The messaging app Kik debuted a new bot store today to prove its relevance amidst a world of Facebook, Snapchat, Instagram, and Twitter users (or not Twitter users). The bots come ready for chat, search, and video sharing, with a trendy list of partners like Funny Or Die and the makeup store Sephora.
If you were born before 1996 you are, statistically speaking, unfamiliar with Kik. The short explanation is that it’s a smartphone messenger along the lines of WhatsApp. But with this new update, it’s a messenger that has artificially intelligent bots to chat with when all your friends get old and start using Facebook.
The bots are hyper-specialized for their intended audience. It’s a direct advertiser’s dream. The Weather Channel bot cuts the fat of checking the weather by Kiking it to you directly, the Funny Or Die bot sends you random clips of your favorite shows, and the Sephora bot will push you in the direction of what makeup to get.
But it’s a bot that isn’t trying to sell me anything that hooked me. That bot was Arterra: a chat-based Choose Your Own adventure game exclusively on Kik. It introduces itself like this:
100 years in the future, Earth is crumbling. Our best hope is the planet Arterra, the only other world capable of supporting life. But all is not as it seems on Arterra. Ships have been crashing, colonists disappearing… too many to be accidents. People are desperate to find out why - and a conflict is brewing that threatens to tear the fragile colony apart.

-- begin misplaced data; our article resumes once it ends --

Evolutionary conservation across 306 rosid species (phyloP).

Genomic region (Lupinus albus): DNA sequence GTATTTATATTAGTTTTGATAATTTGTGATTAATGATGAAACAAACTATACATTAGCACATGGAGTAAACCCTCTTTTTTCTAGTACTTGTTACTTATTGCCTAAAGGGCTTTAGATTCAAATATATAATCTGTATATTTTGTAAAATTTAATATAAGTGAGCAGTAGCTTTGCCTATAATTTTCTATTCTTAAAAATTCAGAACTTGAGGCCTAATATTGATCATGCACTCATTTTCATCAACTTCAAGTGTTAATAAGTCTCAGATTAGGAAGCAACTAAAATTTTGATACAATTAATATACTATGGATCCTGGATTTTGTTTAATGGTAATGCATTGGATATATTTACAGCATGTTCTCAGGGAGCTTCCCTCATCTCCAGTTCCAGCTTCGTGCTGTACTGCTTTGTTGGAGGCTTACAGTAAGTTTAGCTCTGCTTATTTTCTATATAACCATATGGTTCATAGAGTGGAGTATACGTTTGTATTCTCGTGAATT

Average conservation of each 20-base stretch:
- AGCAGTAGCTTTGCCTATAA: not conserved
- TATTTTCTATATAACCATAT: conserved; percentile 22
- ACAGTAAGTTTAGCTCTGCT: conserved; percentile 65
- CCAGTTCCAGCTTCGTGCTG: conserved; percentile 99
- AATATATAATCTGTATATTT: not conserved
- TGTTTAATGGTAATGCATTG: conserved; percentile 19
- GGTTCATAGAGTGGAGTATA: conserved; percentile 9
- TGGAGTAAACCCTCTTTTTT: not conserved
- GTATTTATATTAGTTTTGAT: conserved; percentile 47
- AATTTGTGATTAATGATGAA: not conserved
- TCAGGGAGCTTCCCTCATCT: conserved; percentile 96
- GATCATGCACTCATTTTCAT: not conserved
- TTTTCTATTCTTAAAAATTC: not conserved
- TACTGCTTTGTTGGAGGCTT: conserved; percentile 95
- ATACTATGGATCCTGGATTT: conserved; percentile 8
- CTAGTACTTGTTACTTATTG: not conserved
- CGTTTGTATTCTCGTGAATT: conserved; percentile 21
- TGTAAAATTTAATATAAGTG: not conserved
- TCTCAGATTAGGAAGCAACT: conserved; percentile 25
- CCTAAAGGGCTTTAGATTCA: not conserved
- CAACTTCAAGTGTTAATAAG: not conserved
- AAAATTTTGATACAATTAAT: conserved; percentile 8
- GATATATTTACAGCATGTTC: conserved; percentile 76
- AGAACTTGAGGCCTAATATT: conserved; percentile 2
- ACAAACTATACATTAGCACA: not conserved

Arterra is a digital version of the Choose Your Own adventure novels of the 1980s. Done the right way, this style of story comes in actual book form. (And they are a hell of a lot better than adult coloring books.)
Living inside of Kik, Arterra doesn’t have the nostalgia-inducing smell of yellowing pages, but it does have just about everything else a good Choose Your Own adventure story has. The user must to talk to characters, play mini-games, join a faction, and save — then name — a personal robot assistant. Following the primary trope of every major adventure tale, the end goal is to save a damsel in distress.
It’s mind-numbingly entertaining in all the right ways.
Kik is starting with just 16 bots. Anyone can make new bots, though. And CEO Ted Livingston projects that thousands of bots will be made before the start of 2017. Even if bots aren’t the saving grace for Kik, Choose Your Own adventure bots might be a temporary saving grace for struggling writers and yesteryear-yearning 80s kids.